Sunday, December 6, 2009
Let's end autism discrimination in 2009!
-Originally posted on December 11, 2008 at www.exceptionalfamilies.net.
Wouldn’t it be great to start 2009 with the goal of ending discrimination against families with autism? That is one of my goals, and I would encourage you to join me in the fight. I am working in legislative District 25 (Puyallup and surrounding areas) to try to garner support for the proposed autism insurance parity legislation in Washington State. One in every 94 boys is now estimated to be diagnosed with autism spectrum disorder (as of 2005). Affected families are filing for divorce at unprecedented rates (more than 80%!). The top reason for divorce is financial strain, and anyone who has dealt with autism is keenly aware of the intense financial burden a child on the spectrum presents, particularly when insurance doesn’t cover the autism diagnosis code. Many families can spend upwards of $50,000 PER CHILD with autism, PER YEAR!
Our family is dealing with TWO boys on the spectrum, and we are trying to pay for occupational, physical, and speech therapy. We haven’t even been able to consider ABA for our boys simply due to the high cost and lack of benefits. Insurance coverage has been one of our biggest issues in trying to do what is best for our kids. Back when our house had some market value, we took out a home equity line on our home in preparation for the medical bills to come due. If we were to tap into the rest of the available balance, we will be underwater in our mortgage. Due to the therapy schedule and demands of raising my boys, I don’t have time to work a regular job. Even though we are a single-income household, my husband makes too much for us to qualify for any sort of assistance. Who would have ever thought that my husband’s income would be a detriment, and that we would have to place our home in jeopardy to do to the bare minimum to care for our children?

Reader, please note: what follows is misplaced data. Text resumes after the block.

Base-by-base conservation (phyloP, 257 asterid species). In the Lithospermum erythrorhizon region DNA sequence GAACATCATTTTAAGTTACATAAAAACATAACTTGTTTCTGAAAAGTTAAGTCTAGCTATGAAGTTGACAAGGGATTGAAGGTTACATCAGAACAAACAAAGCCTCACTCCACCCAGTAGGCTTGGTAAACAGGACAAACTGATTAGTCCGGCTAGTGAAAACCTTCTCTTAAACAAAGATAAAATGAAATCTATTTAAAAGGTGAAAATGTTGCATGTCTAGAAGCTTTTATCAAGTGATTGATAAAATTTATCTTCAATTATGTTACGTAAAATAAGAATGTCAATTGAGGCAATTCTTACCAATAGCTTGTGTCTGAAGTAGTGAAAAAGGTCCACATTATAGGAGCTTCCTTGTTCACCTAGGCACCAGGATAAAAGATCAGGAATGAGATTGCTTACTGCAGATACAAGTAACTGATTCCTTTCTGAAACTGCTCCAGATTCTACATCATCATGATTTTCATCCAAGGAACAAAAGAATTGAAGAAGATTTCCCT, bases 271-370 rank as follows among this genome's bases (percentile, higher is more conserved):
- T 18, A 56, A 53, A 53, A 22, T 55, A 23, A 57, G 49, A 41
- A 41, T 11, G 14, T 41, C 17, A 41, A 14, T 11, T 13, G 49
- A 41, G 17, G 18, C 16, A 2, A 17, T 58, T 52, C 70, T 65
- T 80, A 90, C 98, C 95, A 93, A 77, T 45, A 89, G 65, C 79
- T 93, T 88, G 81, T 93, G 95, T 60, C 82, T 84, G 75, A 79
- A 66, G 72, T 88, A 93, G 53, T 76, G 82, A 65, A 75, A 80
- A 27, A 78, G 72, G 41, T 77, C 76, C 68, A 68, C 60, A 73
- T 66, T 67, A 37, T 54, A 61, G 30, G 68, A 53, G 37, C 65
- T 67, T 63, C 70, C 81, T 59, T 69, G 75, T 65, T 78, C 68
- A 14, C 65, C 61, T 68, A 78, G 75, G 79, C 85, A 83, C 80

The most upsetting thing is the fact that autism is a diagnosis that automatically qualifies our family and others like us to be the recipients of insurance discrimination. Children with other medical or developmental issues are getting insurance benefits and the care they need, but we are being singled out for exclusion and the eventual financial hardships that go along with this type of discrimination. The truth is that autism typically responds well to early intervention, and the cost savings is millions of dollars per child versus those who do not receive the needed services at an earlier age. It doesn’t take a degree in finance to realize that spending a little money upfront is better than spending a huge amount of money in the years to come. A small contribution towards insurance parity now will save taxpayers millions of dollars in the long run. Doesn’t that seem like a good use of taxpayer money?
If you believe that families dealing with autism should not be discriminated against and deserve insurance parity, I highly encourage you to visit the Washington Autism Advocacy website and sign up to show your support. Check it out at: www.washingtonautismadvocacy.org. Please sign up no matter if you have a child with autism or not, if you are a parent or professional, or if you are in District 25 or elsewhere. Take a minute to call or email your Senators and Representatives and ask them to cosponsor Autism Insurance Parity. I will be happy to supply you with a sample phone script or sample letter to make this an easy process. Here is a link to find your legislator: http://www.washingtonautismadvocacy.org/legislative/finder.php.
You can email me at email@example.com with any questions or to request the sample letter/script, FAQ’s or flyer. The session starts on January 12th, and we need to get legislators on board before the session starts. Let your lawmakers know how you feel about this issue. Help us fight for our kids with autism! Thank you so much for your support and I hope that 2009 is the year that we end discrimination against our children!
Update as of December 2009:
Shayan's Law did not get enacted in the 2009 session, so the fight continues. Please check www.washingtonautismadvocacy.org to learn how you can help in 2010.